Denver Bankruptcy Attorneys
Myth 1: I must be completely broke to file for bankruptcy - Not true. If you are unable to pay your mortgage and your credit card bills or are having trouble paying the minimum monthly balance on car loans, medical bills, or credit cards, it may be time to consider Chapter 7 or Chapter 13 bankruptcy.
Myth 2: I can only file if my accounts are past due - Not true. A variation of the first myth, you don't have to wait until you are behind in your payments on loans, credit cards, or your mortgage to file for bankruptcy.
Myth 3: Only irresponsible people file for bankruptcy - Not true. Job loss, illness, or unexpected financial events can create a snowball effect that leads to bankruptcy. Mark Twain, Abraham Lincoln, Walt Disney, even Donald Trump all filed for bankruptcy at some point in their lives.
Myth 4: My credit score will be damaged forever - Not true. While your credit will be negatively affected at first, clearing it of delinquent accounts and unpaid balances will help you in the end.
Myth 5: I'll never qualify for a credit card or loan again - Not true. It's not unusual to receive solicitations for low balance, high-interest rate credits cards in the months following your bankruptcy. Even if you don't receive a credit card solicitation, you can apply for a secured credit card if you have money to deposit as collateral. If you make your payments on time and don't default on your accounts, your credit score will begin to improve. After establishing a history of timely, responsible payments, you will qualify for different kinds of loans and bigger lines of credit.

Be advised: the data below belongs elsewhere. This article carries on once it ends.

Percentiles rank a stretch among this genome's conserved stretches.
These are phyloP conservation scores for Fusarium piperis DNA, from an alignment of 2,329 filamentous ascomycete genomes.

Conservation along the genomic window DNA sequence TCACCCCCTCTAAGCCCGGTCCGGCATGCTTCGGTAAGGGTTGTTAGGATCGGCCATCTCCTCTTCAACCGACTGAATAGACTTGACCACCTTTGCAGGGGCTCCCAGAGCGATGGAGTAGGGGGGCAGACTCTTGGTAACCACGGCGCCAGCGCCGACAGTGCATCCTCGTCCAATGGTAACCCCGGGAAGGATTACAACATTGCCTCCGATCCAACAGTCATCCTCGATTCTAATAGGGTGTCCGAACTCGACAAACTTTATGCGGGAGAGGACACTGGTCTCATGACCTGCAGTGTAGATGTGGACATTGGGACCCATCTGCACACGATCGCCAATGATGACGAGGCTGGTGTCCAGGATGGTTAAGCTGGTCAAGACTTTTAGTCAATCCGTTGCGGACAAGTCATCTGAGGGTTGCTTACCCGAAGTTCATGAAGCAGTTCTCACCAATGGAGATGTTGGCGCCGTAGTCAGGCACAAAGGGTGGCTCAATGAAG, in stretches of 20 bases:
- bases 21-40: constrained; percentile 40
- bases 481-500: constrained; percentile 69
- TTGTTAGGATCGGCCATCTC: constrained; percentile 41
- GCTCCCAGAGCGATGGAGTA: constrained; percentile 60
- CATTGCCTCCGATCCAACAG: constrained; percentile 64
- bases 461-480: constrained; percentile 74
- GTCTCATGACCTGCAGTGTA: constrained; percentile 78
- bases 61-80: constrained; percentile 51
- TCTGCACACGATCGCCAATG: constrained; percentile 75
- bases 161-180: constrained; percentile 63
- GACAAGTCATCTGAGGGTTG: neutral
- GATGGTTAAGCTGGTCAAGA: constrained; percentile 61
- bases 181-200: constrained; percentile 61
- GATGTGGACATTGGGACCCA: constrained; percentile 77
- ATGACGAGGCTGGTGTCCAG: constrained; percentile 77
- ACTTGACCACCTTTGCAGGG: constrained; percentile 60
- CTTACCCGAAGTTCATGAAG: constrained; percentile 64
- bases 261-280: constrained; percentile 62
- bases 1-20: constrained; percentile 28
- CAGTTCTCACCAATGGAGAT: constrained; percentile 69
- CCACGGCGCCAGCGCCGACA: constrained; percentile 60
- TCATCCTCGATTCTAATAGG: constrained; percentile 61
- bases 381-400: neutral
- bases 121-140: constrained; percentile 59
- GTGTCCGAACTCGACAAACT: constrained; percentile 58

Myth 6: I'll have a hard time finding a job - Whether or not you can find a job will depend on your work history, education, skills, and the job market. Filing for bankruptcy won't prevent you from being hired. While some employers run credit checks now, not all do. And, even if your prospective employer runs a credit check, there's no reason to believe you'll automatically be disqualified as a job candidate.
Myth 7: I should max out my credit cards before bankruptcy - Not true. Large purchases in excess of $550 90 days before filing for bankruptcy are not eligible for discharge. Additionally, if the court believes you are trying to commit fraud, you could face denial of your bankruptcy discharge.
Myth 8: Using a debt settlement company is better than bankruptcy - Debt settlement companies don't have the legal power to force credit card companies to negotiate or wipe out your debt. Debt settlement companies charge upfront fees and cannot remove delinquent accounts from your credit report.
Myth 9: I can cash in my 401k and pay off my debt - If you cash out your 401k you will pay a 20% tax upfront and another 10% later when you file your tax returns. Additionally, assuming your 401k will continue to increase in value, your total lost earnings could exceed what you owe on credit cards now.
Myth 10: I'll lose my house if I file for bankruptcy - Not true. In fact, bankruptcy will place an automatic stay on your bank, halting any foreclosure actions against you. If you are able to pay your monthly mortgage after filing for a Chapter 7 bankruptcy, you can stay in your home. In fact, filing for bankruptcy should make it easier to pay your monthly mortgage.
Contact Denver, Colorado Bankruptcy Attorneys at Mile High Bankruptcy
Bankruptcy can help you regain control over your financial situation while ultimately saving you thousands of dollars. If you're not sure whether bankruptcy is right for you, contact Denver, Colorado bankruptcy attorneys at the law office of Mile High Bankruptcy, PC, today to schedule a free consultation and discuss your case.